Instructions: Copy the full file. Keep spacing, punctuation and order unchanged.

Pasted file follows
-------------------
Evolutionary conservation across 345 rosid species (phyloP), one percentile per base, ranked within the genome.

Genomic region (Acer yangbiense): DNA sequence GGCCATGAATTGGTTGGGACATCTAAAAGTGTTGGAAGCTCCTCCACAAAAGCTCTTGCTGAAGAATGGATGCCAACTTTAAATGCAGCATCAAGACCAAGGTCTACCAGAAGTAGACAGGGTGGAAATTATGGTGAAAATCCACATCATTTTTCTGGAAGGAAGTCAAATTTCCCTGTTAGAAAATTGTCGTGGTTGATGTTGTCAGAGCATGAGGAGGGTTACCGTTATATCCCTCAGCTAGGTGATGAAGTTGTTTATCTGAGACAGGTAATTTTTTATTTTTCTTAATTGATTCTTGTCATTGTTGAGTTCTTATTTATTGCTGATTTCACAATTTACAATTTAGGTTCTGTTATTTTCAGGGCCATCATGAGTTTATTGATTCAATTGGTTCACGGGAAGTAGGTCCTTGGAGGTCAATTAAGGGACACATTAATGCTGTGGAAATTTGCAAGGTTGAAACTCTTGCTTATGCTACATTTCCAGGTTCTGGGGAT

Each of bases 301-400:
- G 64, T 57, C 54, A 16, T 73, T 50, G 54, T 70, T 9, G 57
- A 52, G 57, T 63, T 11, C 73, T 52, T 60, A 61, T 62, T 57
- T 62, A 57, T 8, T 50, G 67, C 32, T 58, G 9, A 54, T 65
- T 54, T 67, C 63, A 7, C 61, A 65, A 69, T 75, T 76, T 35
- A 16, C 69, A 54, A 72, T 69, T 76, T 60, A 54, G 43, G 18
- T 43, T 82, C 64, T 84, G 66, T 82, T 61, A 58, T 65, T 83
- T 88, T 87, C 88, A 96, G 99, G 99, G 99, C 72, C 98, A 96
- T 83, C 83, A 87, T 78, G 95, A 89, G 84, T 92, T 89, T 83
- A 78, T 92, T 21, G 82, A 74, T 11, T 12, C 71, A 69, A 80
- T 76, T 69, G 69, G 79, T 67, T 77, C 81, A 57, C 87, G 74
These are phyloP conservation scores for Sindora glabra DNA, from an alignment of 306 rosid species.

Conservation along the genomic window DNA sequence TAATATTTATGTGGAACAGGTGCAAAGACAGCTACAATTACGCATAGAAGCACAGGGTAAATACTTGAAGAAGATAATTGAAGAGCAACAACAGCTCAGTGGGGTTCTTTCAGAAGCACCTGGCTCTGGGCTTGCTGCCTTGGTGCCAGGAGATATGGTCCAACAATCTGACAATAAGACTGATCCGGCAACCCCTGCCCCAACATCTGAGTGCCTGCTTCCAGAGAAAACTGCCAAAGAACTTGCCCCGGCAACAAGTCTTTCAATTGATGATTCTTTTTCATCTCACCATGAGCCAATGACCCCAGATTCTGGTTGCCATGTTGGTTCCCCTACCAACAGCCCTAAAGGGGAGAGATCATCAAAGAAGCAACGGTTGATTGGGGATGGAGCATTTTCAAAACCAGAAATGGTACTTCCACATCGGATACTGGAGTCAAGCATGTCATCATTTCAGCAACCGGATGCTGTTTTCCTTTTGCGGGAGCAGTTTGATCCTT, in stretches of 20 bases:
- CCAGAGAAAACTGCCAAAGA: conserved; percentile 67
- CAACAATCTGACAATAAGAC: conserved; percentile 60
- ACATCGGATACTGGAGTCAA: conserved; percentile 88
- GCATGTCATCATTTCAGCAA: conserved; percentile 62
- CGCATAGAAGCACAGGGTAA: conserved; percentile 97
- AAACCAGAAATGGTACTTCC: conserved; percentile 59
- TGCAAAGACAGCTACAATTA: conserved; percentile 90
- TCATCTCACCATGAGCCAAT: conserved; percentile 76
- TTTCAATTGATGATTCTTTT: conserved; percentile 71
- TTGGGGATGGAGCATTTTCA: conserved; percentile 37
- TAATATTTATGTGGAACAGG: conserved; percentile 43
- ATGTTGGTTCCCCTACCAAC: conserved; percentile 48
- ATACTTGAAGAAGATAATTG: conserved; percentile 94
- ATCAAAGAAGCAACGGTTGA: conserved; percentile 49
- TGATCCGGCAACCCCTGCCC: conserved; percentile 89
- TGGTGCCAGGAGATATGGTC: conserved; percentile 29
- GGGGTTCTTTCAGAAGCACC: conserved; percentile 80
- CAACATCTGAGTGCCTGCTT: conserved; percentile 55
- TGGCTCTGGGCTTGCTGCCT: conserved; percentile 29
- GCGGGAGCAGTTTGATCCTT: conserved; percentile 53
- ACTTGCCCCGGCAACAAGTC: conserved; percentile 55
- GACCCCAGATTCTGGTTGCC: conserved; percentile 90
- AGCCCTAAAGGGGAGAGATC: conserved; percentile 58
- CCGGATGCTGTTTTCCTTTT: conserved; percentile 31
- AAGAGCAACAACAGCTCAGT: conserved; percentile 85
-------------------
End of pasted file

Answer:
Evolutionary conservation across 345 rosid species (phyloP), one percentile per base, ranked within the genome.

Genomic region (Acer yangbiense): DNA sequence GGCCATGAATTGGTTGGGACATCTAAAAGTGTTGGAAGCTCCTCCACAAAAGCTCTTGCTGAAGAATGGATGCCAACTTTAAATGCAGCATCAAGACCAAGGTCTACCAGAAGTAGACAGGGTGGAAATTATGGTGAAAATCCACATCATTTTTCTGGAAGGAAGTCAAATTTCCCTGTTAGAAAATTGTCGTGGTTGATGTTGTCAGAGCATGAGGAGGGTTACCGTTATATCCCTCAGCTAGGTGATGAAGTTGTTTATCTGAGACAGGTAATTTTTTATTTTTCTTAATTGATTCTTGTCATTGTTGAGTTCTTATTTATTGCTGATTTCACAATTTACAATTTAGGTTCTGTTATTTTCAGGGCCATCATGAGTTTATTGATTCAATTGGTTCACGGGAAGTAGGTCCTTGGAGGTCAATTAAGGGACACATTAATGCTGTGGAAATTTGCAAGGTTGAAACTCTTGCTTATGCTACATTTCCAGGTTCTGGGGAT

Each of bases 301-400:
- G 64, T 57, C 54, A 16, T 73, T 50, G 54, T 70, T 9, G 57
- A 52, G 57, T 63, T 11, C 73, T 52, T 60, A 61, T 62, T 57
- T 62, A 57, T 8, T 50, G 67, C 32, T 58, G 9, A 54, T 65
- T 54, T 67, C 63, A 7, C 61, A 65, A 69, T 75, T 76, T 35
- A 16, C 69, A 54, A 72, T 69, T 76, T 60, A 54, G 43, G 18
- T 43, T 82, C 64, T 84, G 66, T 82, T 61, A 58, T 65, T 83
- T 88, T 87, C 88, A 96, G 99, G 99, G 99, C 72, C 98, A 96
- T 83, C 83, A 87, T 78, G 95, A 89, G 84, T 92, T 89, T 83
- A 78, T 92, T 21, G 82, A 74, T 11, T 12, C 71, A 69, A 80
- T 76, T 69, G 69, G 79, T 67, T 77, C 81, A 57, C 87, G 74
These are phyloP conservation scores for Sindora glabra DNA, from an alignment of 306 rosid species.

Conservation along the genomic window DNA sequence TAATATTTATGTGGAACAGGTGCAAAGACAGCTACAATTACGCATAGAAGCACAGGGTAAATACTTGAAGAAGATAATTGAAGAGCAACAACAGCTCAGTGGGGTTCTTTCAGAAGCACCTGGCTCTGGGCTTGCTGCCTTGGTGCCAGGAGATATGGTCCAACAATCTGACAATAAGACTGATCCGGCAACCCCTGCCCCAACATCTGAGTGCCTGCTTCCAGAGAAAACTGCCAAAGAACTTGCCCCGGCAACAAGTCTTTCAATTGATGATTCTTTTTCATCTCACCATGAGCCAATGACCCCAGATTCTGGTTGCCATGTTGGTTCCCCTACCAACAGCCCTAAAGGGGAGAGATCATCAAAGAAGCAACGGTTGATTGGGGATGGAGCATTTTCAAAACCAGAAATGGTACTTCCACATCGGATACTGGAGTCAAGCATGTCATCATTTCAGCAACCGGATGCTGTTTTCCTTTTGCGGGAGCAGTTTGATCCTT, in stretches of 20 bases:
- CCAGAGAAAACTGCCAAAGA: conserved; percentile 67
- CAACAATCTGACAATAAGAC: conserved; percentile 60
- ACATCGGATACTGGAGTCAA: conserved; percentile 88
- GCATGTCATCATTTCAGCAA: conserved; percentile 62
- CGCATAGAAGCACAGGGTAA: conserved; percentile 97
- AAACCAGAAATGGTACTTCC: conserved; percentile 59
- TGCAAAGACAGCTACAATTA: conserved; percentile 90
- TCATCTCACCATGAGCCAAT: conserved; percentile 76
- TTTCAATTGATGATTCTTTT: conserved; percentile 71
- TTGGGGATGGAGCATTTTCA: conserved; percentile 37
- TAATATTTATGTGGAACAGG: conserved; percentile 43
- ATGTTGGTTCCCCTACCAAC: conserved; percentile 48
- ATACTTGAAGAAGATAATTG: conserved; percentile 94
- ATCAAAGAAGCAACGGTTGA: conserved; percentile 49
- TGATCCGGCAACCCCTGCCC: conserved; percentile 89
- TGGTGCCAGGAGATATGGTC: conserved; percentile 29
- GGGGTTCTTTCAGAAGCACC: conserved; percentile 80
- CAACATCTGAGTGCCTGCTT: conserved; percentile 55
- TGGCTCTGGGCTTGCTGCCT: conserved; percentile 29
- GCGGGAGCAGTTTGATCCTT: conserved; percentile 53
- ACTTGCCCCGGCAACAAGTC: conserved; percentile 55
- GACCCCAGATTCTGGTTGCC: conserved; percentile 90
- AGCCCTAAAGGGGAGAGATC: conserved; percentile 58
- CCGGATGCTGTTTTCCTTTT: conserved; percentile 31
- AAGAGCAACAACAGCTCAGT: conserved; percentile 85